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Falling Victim To The Past A Persuassive Essay Based On Martha Ostenso's "Wild Geese".

6326 words - 25 pages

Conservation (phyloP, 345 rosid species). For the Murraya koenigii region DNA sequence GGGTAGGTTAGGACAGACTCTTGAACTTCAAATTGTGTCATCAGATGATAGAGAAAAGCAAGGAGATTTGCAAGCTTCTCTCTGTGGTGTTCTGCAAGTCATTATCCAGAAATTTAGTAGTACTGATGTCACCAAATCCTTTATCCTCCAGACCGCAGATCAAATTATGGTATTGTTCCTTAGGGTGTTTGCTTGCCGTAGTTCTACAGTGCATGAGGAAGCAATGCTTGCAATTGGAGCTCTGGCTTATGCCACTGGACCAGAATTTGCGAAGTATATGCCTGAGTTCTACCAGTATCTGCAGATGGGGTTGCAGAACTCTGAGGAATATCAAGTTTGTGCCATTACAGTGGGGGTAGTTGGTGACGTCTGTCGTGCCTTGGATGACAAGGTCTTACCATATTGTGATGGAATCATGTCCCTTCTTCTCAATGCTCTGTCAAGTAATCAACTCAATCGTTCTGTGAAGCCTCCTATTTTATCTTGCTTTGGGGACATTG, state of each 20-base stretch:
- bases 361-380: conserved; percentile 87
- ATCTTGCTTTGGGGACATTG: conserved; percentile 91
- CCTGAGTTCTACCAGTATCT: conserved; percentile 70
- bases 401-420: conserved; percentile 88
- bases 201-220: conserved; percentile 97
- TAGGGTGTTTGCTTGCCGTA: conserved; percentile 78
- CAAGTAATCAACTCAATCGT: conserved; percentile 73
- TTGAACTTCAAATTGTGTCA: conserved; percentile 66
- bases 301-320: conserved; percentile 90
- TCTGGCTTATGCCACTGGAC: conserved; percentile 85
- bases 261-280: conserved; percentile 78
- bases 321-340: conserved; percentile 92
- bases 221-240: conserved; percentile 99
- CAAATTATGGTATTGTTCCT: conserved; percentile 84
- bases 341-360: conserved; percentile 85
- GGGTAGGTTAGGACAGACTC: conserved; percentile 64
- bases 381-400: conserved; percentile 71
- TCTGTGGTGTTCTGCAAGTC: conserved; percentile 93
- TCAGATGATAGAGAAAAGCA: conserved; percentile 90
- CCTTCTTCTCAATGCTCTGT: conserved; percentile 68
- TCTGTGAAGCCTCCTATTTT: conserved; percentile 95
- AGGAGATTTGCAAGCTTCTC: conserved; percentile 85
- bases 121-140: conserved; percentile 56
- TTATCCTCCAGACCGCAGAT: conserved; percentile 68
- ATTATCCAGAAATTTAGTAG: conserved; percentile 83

In the novel, Wild Geese, by Martha Ostenso, the members of the Gare household struggle immensely under the oppressiveness of Caleb Gare, the father and Amelia Gare, the mother. The children of the Gare family face many obstacles, such as lack of voice, lack of control, and limited possibilities. Although Ostenso's Wild Geese is an award winning piece of literature, much of the novels significance and power has been lost over time. The control Caleb and Amelia have over their children is vividly realistic but is portrayed in completely different ways; Caleb through his greed and need for control and Amelia's desire to conceal her past.During the 1920's, the time which the novel was written, children had very few rights. A child was seen as property of the family. Children were to be seen but not heard and were to always be obedient. This is definitely the case in the Gare household. This lack of children's rights is further compounded by the isolation of the Gare's farming community in rural Manitoba. Policing would not have been prevalent in the immediate area, especially when it came to household affairs. Although this sort of treatment still exists in some homes, in general, our sense of what a family's responsibility is to a child and what the child's responsibility is to the family has evolved over time.Wild Geese is viewed as both scandalous and revolutionary. Written during a time when children's rights were not yet defined, the novel challenges these views. Ostenso brilliantly portrays this evolution of the times with the character Lind Archer and her relationships with the Gare's and Mark Jordan. Lind is a school teacher sent to teach in rural Manitoba. The Gare family, with whom Lind boards, is ruled and manipulated by the cruel Caleb and Amelia Gare. Caleb Gare delights in crushing the spirits of his four children and tormenting his wife.And then, strangely enough, she would wipe her eyes and suddenly realize that it was not herself that she had been thinking of at all, but the Gare's - Amelia, with her inviolable reserve and quiet graciousness, behind which she lived who knew about life; Ellen, prim to a point of agony; Martin, the stumbling dreamer, forever silent in his dream; the boy, Charlie; whom Caleb pampered and played against the others; Judith, vivid and terrible, who seemed the embryonic ecstasy of all life; and Caleb, who could not be characterized in the terms of human virtue or human vice - (35)After a very short time in the Gare household, Lind is able to see clearly how Caleb manipulates each individual. Unlike Caleb, Amelia's cruelty is less obvious and is not understood by Lind. Lind knows Amelia is troubled but can not figure out what is causing her pain. Lind attempts to get the children to open up to her but they are reluctant to discuss any of the household affairs with her. The children are not comfortable or used to thinking about, let alone speaking about, what went on in their home. Judith, at times, seems as...

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